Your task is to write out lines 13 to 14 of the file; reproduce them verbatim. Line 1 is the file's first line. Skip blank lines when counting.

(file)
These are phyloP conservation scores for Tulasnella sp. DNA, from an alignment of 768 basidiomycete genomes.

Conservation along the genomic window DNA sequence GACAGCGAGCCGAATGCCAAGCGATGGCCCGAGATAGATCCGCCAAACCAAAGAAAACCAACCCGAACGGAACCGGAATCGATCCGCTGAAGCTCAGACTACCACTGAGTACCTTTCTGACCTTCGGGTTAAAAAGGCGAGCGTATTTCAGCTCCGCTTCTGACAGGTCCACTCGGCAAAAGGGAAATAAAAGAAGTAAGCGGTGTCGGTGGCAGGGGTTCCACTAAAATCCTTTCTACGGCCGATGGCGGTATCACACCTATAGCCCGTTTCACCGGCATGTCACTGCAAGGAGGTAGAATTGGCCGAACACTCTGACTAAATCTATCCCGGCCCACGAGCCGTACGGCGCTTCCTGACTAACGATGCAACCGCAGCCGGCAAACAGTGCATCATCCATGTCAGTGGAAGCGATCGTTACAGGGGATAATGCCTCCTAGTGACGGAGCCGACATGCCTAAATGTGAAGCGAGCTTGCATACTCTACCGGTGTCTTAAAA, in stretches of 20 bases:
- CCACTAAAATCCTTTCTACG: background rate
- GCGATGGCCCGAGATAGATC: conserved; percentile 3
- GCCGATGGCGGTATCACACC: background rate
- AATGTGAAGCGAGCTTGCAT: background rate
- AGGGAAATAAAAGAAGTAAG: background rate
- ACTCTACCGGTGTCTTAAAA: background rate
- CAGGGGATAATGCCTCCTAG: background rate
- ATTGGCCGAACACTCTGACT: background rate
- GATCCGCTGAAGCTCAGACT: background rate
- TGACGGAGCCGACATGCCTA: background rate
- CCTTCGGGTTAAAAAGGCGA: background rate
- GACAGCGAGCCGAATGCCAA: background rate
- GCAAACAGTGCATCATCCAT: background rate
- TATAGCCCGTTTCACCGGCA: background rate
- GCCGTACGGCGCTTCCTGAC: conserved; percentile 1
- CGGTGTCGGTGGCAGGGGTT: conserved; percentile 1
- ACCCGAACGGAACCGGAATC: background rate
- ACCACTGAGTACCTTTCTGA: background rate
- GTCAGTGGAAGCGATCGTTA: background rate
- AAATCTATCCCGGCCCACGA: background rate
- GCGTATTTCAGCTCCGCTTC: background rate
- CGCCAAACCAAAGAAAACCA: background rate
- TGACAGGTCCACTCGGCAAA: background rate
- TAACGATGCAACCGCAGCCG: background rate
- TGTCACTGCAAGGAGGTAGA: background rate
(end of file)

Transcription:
- CCTTCGGGTTAAAAAGGCGA: background rate
- GACAGCGAGCCGAATGCCAA: background rate